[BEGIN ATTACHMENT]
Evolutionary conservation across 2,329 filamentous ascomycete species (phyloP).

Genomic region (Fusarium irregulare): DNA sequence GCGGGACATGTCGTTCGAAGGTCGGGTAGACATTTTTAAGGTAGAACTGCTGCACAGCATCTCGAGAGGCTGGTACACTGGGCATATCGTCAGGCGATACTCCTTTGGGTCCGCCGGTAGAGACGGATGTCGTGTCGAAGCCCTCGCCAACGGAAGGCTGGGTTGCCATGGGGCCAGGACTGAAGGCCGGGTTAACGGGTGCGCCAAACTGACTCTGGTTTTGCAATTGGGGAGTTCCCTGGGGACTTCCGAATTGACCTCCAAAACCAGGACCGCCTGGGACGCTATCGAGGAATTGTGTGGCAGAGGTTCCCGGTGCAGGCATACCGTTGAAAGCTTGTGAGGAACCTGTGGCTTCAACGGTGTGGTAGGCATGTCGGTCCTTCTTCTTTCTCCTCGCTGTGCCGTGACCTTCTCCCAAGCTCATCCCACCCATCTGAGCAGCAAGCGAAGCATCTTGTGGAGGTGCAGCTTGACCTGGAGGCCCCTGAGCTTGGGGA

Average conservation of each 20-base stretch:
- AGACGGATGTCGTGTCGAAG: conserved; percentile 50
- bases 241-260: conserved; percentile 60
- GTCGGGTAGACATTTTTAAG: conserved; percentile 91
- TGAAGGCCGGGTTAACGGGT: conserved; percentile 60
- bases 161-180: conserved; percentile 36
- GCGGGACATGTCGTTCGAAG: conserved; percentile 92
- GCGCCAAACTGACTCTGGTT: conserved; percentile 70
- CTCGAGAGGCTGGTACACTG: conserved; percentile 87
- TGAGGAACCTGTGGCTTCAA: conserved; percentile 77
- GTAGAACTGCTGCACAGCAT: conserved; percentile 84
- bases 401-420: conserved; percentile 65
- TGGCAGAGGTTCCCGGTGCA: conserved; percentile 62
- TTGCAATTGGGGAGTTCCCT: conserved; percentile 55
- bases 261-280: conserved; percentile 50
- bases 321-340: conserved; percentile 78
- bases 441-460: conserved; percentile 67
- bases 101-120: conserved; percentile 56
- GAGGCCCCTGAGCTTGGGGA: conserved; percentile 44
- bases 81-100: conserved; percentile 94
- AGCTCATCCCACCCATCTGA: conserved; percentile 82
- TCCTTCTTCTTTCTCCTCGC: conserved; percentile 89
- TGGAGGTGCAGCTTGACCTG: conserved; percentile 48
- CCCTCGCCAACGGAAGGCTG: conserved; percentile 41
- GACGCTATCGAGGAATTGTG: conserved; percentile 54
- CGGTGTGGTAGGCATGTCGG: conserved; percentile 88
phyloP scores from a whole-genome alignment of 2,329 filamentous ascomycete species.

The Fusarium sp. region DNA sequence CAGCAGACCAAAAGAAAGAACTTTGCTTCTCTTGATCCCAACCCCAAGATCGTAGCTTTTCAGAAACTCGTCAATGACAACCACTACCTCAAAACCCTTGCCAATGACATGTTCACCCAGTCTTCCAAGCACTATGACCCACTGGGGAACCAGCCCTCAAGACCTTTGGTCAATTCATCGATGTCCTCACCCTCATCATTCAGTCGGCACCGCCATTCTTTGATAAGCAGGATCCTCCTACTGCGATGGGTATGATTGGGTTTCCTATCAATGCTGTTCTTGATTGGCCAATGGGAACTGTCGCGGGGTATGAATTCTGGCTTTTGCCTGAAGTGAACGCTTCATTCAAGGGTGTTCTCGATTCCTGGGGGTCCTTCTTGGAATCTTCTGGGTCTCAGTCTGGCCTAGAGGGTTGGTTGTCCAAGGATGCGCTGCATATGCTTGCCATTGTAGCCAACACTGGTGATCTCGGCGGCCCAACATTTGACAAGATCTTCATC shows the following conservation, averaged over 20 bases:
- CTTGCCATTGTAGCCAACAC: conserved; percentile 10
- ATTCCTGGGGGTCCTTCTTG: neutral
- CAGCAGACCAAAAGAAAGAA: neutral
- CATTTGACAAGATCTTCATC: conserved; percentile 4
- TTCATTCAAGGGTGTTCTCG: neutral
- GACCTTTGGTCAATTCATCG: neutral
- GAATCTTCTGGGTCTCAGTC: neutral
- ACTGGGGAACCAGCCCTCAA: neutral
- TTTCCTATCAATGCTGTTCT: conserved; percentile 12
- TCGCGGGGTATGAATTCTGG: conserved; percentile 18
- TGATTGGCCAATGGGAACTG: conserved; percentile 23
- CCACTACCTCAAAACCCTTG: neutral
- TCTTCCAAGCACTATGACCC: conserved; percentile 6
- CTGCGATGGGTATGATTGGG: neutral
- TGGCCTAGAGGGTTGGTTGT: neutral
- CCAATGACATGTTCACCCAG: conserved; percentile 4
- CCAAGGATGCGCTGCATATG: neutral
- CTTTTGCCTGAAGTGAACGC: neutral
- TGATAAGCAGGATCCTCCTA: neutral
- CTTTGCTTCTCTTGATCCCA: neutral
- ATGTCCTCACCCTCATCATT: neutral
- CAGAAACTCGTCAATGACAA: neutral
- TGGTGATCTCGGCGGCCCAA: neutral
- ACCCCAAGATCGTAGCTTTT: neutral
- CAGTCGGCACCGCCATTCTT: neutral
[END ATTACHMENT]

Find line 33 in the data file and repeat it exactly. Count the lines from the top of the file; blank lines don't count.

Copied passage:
- CAGCAGACCAAAAGAAAGAA: neutral